Formula One star Fernando Alonso is reportedly still planning to debut his cycling team in 2015, but he could do so with lowered aims. Instead of the first division WorldTour, Spain’s Bici Ciclismo website reported earlier this month that the Spaniard’s team may race in the second division and hope for wildcard invitations to the Grand Tours.
The 33-year-old two-time F1 world champion already paid a fee to cycling’s government, the UCI, to have a team. It was reported that he would enter cycling with a bang, but with very few champions available – Alejandro Valverde re-signed with Movistar today and Bradley Wiggins indicated he will do the same with Sky – he may use the back door.
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Budget, sporting and administration requirements for second division teams are not as strict as those the first division WorldTour teams face. Money should not be a problem because Alonso reportedly has €100m (£79.8m) for five years from Dubai sponsors to roll into his FACT (Fernando Alonso Cycling Team) project.
BMC Racing and Giant-Shimano came through the second division to join the top ranks. Sky and Orica-GreenEdge debuted at the top, but had to take some risks doing so by contracting riders before its licence to race in the first division was actually in their hands for the 2010 and 2011 seasons, respectively.
Alonso’s manager, Luis García-Abad said in August that he would not step ahead in the process by contracting riders without a team licence to race in the 2015 season. Doing so, star riders went shooting by to potential rival teams. Peter Sagan signed with Tinkoff, Valverde renewed with Movistar and others made their plans already.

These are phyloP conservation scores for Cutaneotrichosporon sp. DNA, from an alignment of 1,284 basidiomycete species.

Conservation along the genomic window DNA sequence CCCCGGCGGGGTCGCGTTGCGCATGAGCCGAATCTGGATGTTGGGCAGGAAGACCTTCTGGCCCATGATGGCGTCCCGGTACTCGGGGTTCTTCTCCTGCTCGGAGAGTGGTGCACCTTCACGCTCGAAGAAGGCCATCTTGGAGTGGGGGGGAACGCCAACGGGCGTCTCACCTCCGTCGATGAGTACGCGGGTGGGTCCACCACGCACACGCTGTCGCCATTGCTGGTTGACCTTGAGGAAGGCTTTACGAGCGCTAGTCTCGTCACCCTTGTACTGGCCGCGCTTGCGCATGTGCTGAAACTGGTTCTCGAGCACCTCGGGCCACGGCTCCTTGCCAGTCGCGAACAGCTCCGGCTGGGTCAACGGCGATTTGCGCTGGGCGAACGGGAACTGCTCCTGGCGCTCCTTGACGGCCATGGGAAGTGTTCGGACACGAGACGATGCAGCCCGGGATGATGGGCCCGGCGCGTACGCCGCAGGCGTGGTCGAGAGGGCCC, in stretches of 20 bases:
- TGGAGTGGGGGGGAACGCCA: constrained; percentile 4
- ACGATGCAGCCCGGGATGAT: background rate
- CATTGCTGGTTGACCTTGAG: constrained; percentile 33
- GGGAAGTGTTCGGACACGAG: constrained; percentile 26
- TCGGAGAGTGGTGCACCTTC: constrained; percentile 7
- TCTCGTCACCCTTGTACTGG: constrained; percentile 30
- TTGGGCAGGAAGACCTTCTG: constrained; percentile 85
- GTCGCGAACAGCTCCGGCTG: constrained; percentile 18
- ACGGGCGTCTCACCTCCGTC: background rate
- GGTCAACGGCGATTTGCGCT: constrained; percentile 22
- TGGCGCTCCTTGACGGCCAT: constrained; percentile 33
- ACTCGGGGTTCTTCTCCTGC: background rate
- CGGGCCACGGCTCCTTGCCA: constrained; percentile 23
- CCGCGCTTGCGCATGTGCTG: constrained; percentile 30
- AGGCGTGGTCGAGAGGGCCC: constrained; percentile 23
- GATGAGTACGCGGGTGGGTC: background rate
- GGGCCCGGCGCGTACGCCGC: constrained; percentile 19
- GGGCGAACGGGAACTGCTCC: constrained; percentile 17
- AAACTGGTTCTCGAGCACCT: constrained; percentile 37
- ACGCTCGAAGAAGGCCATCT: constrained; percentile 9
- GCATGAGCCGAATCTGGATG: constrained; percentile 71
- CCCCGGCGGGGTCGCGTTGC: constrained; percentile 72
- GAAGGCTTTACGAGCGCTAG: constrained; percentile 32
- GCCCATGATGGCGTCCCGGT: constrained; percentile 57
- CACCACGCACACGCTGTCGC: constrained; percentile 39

“We’ve got people working on forming the team and they are following the deadlines imposed by the UCI. Without the licence, we can’t do anything,” García-Abad told Spain’s AS newspaper last month. “The rules are what they are, and we have to accept them.”
The next step to becoming a UCI team is to present signed contacts, 10 if it wants to be in the WorldTour, by October 1. Bici Ciclismo reported that Alonso will enter cycling through the second division and try to join the first division WorldTour by 2016.
“We have several opportunities to create the team next year and we are making decisions about what is best,” Alonso said on September 2. “I’ll begin in a very humble way, with young talent who can grow slowly, and help the youth [before building] the best team possible as soon as possible.”
If Alonso, who races Sunday at the Singapore Grand Prix, were to start a second division team, then he could ask for wildcard invitations to cycling’s Grand Tours and other big races. He should be able to get his team into the Vuelta a España and perhaps the Giro d’Italia, but would have to likely wait until his team proves itself in 2015 to receive a Tour de France invitation.
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